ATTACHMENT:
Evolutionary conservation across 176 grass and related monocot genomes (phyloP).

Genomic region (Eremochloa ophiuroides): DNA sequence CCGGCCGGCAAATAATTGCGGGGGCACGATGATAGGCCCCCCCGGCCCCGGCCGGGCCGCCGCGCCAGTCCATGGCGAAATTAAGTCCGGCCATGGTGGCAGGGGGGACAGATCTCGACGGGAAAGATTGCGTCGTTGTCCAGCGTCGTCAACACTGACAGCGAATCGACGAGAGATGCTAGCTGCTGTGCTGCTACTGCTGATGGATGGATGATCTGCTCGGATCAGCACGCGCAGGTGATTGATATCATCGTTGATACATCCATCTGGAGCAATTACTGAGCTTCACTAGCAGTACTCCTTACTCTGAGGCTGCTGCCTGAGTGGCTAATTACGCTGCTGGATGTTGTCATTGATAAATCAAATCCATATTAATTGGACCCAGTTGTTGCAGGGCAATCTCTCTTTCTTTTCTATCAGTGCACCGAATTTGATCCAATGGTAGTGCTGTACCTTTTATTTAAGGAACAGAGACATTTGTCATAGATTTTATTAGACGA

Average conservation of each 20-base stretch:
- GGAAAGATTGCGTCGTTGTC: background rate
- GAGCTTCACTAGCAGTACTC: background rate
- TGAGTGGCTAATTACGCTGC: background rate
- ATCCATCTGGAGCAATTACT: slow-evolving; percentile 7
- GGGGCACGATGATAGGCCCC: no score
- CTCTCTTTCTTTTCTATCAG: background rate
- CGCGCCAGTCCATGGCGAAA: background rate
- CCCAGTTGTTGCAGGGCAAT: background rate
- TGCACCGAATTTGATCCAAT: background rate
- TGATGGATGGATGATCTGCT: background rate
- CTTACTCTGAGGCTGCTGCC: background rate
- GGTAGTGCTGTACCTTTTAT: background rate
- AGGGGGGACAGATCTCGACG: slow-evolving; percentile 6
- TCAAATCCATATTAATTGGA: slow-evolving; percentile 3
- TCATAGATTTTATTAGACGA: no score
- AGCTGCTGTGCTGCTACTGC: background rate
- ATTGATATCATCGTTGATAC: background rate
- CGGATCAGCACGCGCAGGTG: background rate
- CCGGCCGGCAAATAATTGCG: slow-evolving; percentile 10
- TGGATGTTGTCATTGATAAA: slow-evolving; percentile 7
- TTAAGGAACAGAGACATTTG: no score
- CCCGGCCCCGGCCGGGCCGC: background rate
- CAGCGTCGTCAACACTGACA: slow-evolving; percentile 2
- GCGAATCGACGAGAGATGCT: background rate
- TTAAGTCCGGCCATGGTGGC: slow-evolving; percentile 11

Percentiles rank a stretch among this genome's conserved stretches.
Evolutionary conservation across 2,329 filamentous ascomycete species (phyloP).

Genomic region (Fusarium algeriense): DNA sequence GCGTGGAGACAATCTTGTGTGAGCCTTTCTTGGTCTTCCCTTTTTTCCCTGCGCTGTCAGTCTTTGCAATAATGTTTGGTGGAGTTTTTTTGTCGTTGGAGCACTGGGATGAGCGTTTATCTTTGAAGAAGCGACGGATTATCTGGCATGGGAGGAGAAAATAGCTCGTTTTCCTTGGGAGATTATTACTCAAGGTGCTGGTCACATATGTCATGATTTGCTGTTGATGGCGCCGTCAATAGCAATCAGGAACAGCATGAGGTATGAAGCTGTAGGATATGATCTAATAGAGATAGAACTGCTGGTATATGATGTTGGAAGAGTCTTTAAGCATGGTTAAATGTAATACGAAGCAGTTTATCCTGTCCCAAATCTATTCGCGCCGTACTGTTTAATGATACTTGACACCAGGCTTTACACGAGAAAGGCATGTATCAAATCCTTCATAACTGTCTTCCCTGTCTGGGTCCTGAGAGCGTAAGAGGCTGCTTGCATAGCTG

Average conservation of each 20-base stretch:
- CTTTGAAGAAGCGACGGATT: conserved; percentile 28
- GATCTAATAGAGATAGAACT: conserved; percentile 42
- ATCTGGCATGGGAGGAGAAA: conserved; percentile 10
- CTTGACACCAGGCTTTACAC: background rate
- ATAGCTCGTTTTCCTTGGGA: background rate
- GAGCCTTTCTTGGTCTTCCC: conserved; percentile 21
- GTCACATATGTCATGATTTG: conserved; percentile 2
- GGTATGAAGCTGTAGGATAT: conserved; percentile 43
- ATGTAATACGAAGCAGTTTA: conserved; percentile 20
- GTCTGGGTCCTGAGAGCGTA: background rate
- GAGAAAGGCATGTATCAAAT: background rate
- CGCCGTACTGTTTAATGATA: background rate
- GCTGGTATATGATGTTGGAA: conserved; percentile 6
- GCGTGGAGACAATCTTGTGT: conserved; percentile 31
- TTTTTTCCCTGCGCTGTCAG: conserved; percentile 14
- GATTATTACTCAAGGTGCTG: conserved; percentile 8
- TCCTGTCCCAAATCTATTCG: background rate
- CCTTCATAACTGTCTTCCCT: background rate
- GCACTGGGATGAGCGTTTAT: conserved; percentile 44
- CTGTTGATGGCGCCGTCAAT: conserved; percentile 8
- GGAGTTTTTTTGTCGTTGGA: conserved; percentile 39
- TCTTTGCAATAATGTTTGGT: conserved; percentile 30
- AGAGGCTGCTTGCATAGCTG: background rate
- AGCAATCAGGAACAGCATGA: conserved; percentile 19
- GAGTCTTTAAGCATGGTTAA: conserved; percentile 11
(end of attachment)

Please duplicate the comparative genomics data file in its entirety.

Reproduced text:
Evolutionary conservation across 176 grass and related monocot genomes (phyloP).

Genomic region (Eremochloa ophiuroides): DNA sequence CCGGCCGGCAAATAATTGCGGGGGCACGATGATAGGCCCCCCCGGCCCCGGCCGGGCCGCCGCGCCAGTCCATGGCGAAATTAAGTCCGGCCATGGTGGCAGGGGGGACAGATCTCGACGGGAAAGATTGCGTCGTTGTCCAGCGTCGTCAACACTGACAGCGAATCGACGAGAGATGCTAGCTGCTGTGCTGCTACTGCTGATGGATGGATGATCTGCTCGGATCAGCACGCGCAGGTGATTGATATCATCGTTGATACATCCATCTGGAGCAATTACTGAGCTTCACTAGCAGTACTCCTTACTCTGAGGCTGCTGCCTGAGTGGCTAATTACGCTGCTGGATGTTGTCATTGATAAATCAAATCCATATTAATTGGACCCAGTTGTTGCAGGGCAATCTCTCTTTCTTTTCTATCAGTGCACCGAATTTGATCCAATGGTAGTGCTGTACCTTTTATTTAAGGAACAGAGACATTTGTCATAGATTTTATTAGACGA

Average conservation of each 20-base stretch:
- GGAAAGATTGCGTCGTTGTC: background rate
- GAGCTTCACTAGCAGTACTC: background rate
- TGAGTGGCTAATTACGCTGC: background rate
- ATCCATCTGGAGCAATTACT: slow-evolving; percentile 7
- GGGGCACGATGATAGGCCCC: no score
- CTCTCTTTCTTTTCTATCAG: background rate
- CGCGCCAGTCCATGGCGAAA: background rate
- CCCAGTTGTTGCAGGGCAAT: background rate
- TGCACCGAATTTGATCCAAT: background rate
- TGATGGATGGATGATCTGCT: background rate
- CTTACTCTGAGGCTGCTGCC: background rate
- GGTAGTGCTGTACCTTTTAT: background rate
- AGGGGGGACAGATCTCGACG: slow-evolving; percentile 6
- TCAAATCCATATTAATTGGA: slow-evolving; percentile 3
- TCATAGATTTTATTAGACGA: no score
- AGCTGCTGTGCTGCTACTGC: background rate
- ATTGATATCATCGTTGATAC: background rate
- CGGATCAGCACGCGCAGGTG: background rate
- CCGGCCGGCAAATAATTGCG: slow-evolving; percentile 10
- TGGATGTTGTCATTGATAAA: slow-evolving; percentile 7
- TTAAGGAACAGAGACATTTG: no score
- CCCGGCCCCGGCCGGGCCGC: background rate
- CAGCGTCGTCAACACTGACA: slow-evolving; percentile 2
- GCGAATCGACGAGAGATGCT: background rate
- TTAAGTCCGGCCATGGTGGC: slow-evolving; percentile 11

Percentiles rank a stretch among this genome's conserved stretches.
Evolutionary conservation across 2,329 filamentous ascomycete species (phyloP).

Genomic region (Fusarium algeriense): DNA sequence GCGTGGAGACAATCTTGTGTGAGCCTTTCTTGGTCTTCCCTTTTTTCCCTGCGCTGTCAGTCTTTGCAATAATGTTTGGTGGAGTTTTTTTGTCGTTGGAGCACTGGGATGAGCGTTTATCTTTGAAGAAGCGACGGATTATCTGGCATGGGAGGAGAAAATAGCTCGTTTTCCTTGGGAGATTATTACTCAAGGTGCTGGTCACATATGTCATGATTTGCTGTTGATGGCGCCGTCAATAGCAATCAGGAACAGCATGAGGTATGAAGCTGTAGGATATGATCTAATAGAGATAGAACTGCTGGTATATGATGTTGGAAGAGTCTTTAAGCATGGTTAAATGTAATACGAAGCAGTTTATCCTGTCCCAAATCTATTCGCGCCGTACTGTTTAATGATACTTGACACCAGGCTTTACACGAGAAAGGCATGTATCAAATCCTTCATAACTGTCTTCCCTGTCTGGGTCCTGAGAGCGTAAGAGGCTGCTTGCATAGCTG

Average conservation of each 20-base stretch:
- CTTTGAAGAAGCGACGGATT: conserved; percentile 28
- GATCTAATAGAGATAGAACT: conserved; percentile 42
- ATCTGGCATGGGAGGAGAAA: conserved; percentile 10
- CTTGACACCAGGCTTTACAC: background rate
- ATAGCTCGTTTTCCTTGGGA: background rate
- GAGCCTTTCTTGGTCTTCCC: conserved; percentile 21
- GTCACATATGTCATGATTTG: conserved; percentile 2
- GGTATGAAGCTGTAGGATAT: conserved; percentile 43
- ATGTAATACGAAGCAGTTTA: conserved; percentile 20
- GTCTGGGTCCTGAGAGCGTA: background rate
- GAGAAAGGCATGTATCAAAT: background rate
- CGCCGTACTGTTTAATGATA: background rate
- GCTGGTATATGATGTTGGAA: conserved; percentile 6
- GCGTGGAGACAATCTTGTGT: conserved; percentile 31
- TTTTTTCCCTGCGCTGTCAG: conserved; percentile 14
- GATTATTACTCAAGGTGCTG: conserved; percentile 8
- TCCTGTCCCAAATCTATTCG: background rate
- CCTTCATAACTGTCTTCCCT: background rate
- GCACTGGGATGAGCGTTTAT: conserved; percentile 44
- CTGTTGATGGCGCCGTCAAT: conserved; percentile 8
- GGAGTTTTTTTGTCGTTGGA: conserved; percentile 39
- TCTTTGCAATAATGTTTGGT: conserved; percentile 30
- AGAGGCTGCTTGCATAGCTG: background rate
- AGCAATCAGGAACAGCATGA: conserved; percentile 19
- GAGTCTTTAAGCATGGTTAA: conserved; percentile 11